Photos: Splash News

A person who is able to work out three hours a day has a schedule that doesn’t resemble yours, I’m guessing. Perhaps that’s because that person does not have a normal job, or perhaps working out is their job. Perhaps that person with that schedule is a celebrity, which you are not. Workout culture is inextricably tied with celebrity and wealth, this glamorous, nebulous luxury afforded only to the group we might as well call the idle fit. There’s an entire economy behind them and because of them, fueling the status of Tracy Anderson, Jeanette Jenkins, Don A Matrix and other Insta-famous trainers who are as increasingly influential as they are bound to the non-famous wealthy. SoulCycle has been presented as a sort of leveler between famous people and plebes—if you know someone who’s been to SoulCycle, you know someone who’s been in a class with an actor—but while it’s cultishly popular, it’s still prohibitively expensive for most people in the cities where its franchises thrive.

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We see the idle fit in music videos, which is partly a side effect of the way music culture and fashion culture inform each other more than ever. At the VMAs, Kanye West debuted his Flashdance-indebted “Fade” video, starring an amazingly fit and oiled Teyana Taylor executing precise choreography in a room full of barbells and lifting benches. Ariana Grande and Nicki Minaj presented their set with spin bicycles and a pommel horse, echoing the official music video they would release that night. (The VMA afterparty for Republic Records, Grande’s label, was sponsored in part by SoulCycle.)

“Side to Side” has all the accoutrements of the spin gym, including the spin bikes, sauna, shower and, uh, pommel horse. But it also doubles as an advertisement for Guess’s athleisure line with Ariana Grande, which debuted upon the release of the video (it premiered on their retail site) and includes sheer-paneled leggings and a grey hoodie for $59.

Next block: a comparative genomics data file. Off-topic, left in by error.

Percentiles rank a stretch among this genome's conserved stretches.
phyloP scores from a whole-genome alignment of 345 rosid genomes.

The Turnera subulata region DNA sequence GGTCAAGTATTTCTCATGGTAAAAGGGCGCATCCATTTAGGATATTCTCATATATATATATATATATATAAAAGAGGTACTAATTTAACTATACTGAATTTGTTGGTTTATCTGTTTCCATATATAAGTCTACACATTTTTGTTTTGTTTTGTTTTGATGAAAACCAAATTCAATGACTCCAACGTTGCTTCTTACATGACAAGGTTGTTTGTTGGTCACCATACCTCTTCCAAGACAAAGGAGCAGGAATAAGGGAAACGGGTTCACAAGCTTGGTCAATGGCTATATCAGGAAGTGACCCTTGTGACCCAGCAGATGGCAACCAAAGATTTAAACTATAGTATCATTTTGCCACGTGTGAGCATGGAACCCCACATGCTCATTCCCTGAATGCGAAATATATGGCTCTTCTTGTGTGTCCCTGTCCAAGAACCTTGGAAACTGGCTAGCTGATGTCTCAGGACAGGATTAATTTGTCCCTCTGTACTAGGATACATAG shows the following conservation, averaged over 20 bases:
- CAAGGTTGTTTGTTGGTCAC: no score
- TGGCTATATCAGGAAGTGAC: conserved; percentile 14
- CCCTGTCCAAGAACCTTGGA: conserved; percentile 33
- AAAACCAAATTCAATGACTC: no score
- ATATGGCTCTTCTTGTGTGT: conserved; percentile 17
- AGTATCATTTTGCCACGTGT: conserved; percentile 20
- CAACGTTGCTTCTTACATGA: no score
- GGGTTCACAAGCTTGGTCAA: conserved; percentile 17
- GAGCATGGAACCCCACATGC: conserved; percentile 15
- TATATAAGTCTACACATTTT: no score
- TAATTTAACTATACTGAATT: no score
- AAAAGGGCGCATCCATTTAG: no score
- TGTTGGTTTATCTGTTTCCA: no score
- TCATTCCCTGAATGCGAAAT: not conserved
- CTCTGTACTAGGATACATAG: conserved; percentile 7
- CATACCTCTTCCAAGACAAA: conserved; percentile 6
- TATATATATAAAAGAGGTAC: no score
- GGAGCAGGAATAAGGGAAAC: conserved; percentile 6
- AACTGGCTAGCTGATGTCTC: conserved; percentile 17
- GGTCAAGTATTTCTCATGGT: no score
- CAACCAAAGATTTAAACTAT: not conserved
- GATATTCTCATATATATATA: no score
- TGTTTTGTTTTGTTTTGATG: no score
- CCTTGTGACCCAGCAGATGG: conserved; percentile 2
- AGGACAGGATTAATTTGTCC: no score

This is all set against four decades of workout-adjacent music culture, including Olivia Newton-John’s 1981 hit “Physical”—an early music video sensation in sweatbands and legwarmers—and Flashdance, Kanye’s inspiration for the “Fame” video and, no doubt, his Yeezy fashion line. (It’s no coincidence that, in this athleisurely era, his high-priced garments for Yeezy have been entirely inspired by 1980s leotards and off-duty ballerina gear.) But the current era is different because whereas workout-inspired videos used to telegraph hustle of some kind, now the imprimatur of workout culture is the appearance of leisure—being able to afford the lifestyle it accompanies.

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While the widespread popularity of “athleisure” in American culture is a hellish development in the waning realm of individual personal style, it also coincides with a moment in which excessive exercise is seen as aspirational, adjacent to those $11 green juices. While people wandering the city in yoga pants with no discernible athletic destination may seem schlubby, there’s a proximity to the relaxed lifestyle that it hopes to project. It’s the Kardashians, walking to and from their gym in Los Angeles, leggings and a tank top and sneakers between business meetings, working on the physiques that help prop up an empire that wouldn’t exist in its current form without their physiques. It’s part and parcel of this moment, in which dogged physicality is associated with goodness, particularly in women, chalices that we are of the basest of cultural expectations.

In 2004, Kanye West made a track called “The New Workout Plan,” and for the video cast Anna Nicole Smith as his main workout model. (Tracee Ellis Ross and Vida Guerra also made cameos). The contrast between Smith’s comically half-assed aerobic exercise and Teyana Taylor’s astounding athleticism in “Fade” is indicative of the way workout culture has shifted over the last decade (and, perhaps, West’s sense of humor, too).

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“Fade,” also offers a different, deeper context than the glossy facade of Grande’s “Side to Side,” and a deeper celebration of one woman’s physical power than somewhat empty lifestyle marketing. When seemingly all of Twitter announced that they (we) were going to the gym after seeing “Fade,” the sentiment was certainly about her own aspirational physique but also about Taylor’s strength, and her ability to hit every note with such ease and exactitude. Philosophically, it was about the follow-through rather than the representation; she’s dancing for the joy of it, and we’re watching her—gawking, really, in admiration—but ultimately it’s not about us. It’s about her family and her ability to protect them (if a little surreal, as she poses at the end with fiancé, daughter and a herd of sheep while wearing the mask of a lioness).

Athleisure is a smaller figment in the cultural trend towards performing fitness, which in itself is lifestyle marketing. Subscribing to athleisure as a trend can lead to the illusion of being on the way to or from the gym, just like the Kardashians always seem to be in their Instagrams. They clearly work out hard and often, but for those of us who cannot devote such time to it, the projection that we are less sedentary than we might be is a way of telling ourselves that we are not bad because of it. In other words, fitness is great and deeply important for our health. But the cult of it is a complex, rude imposition. It’s also tough to resist.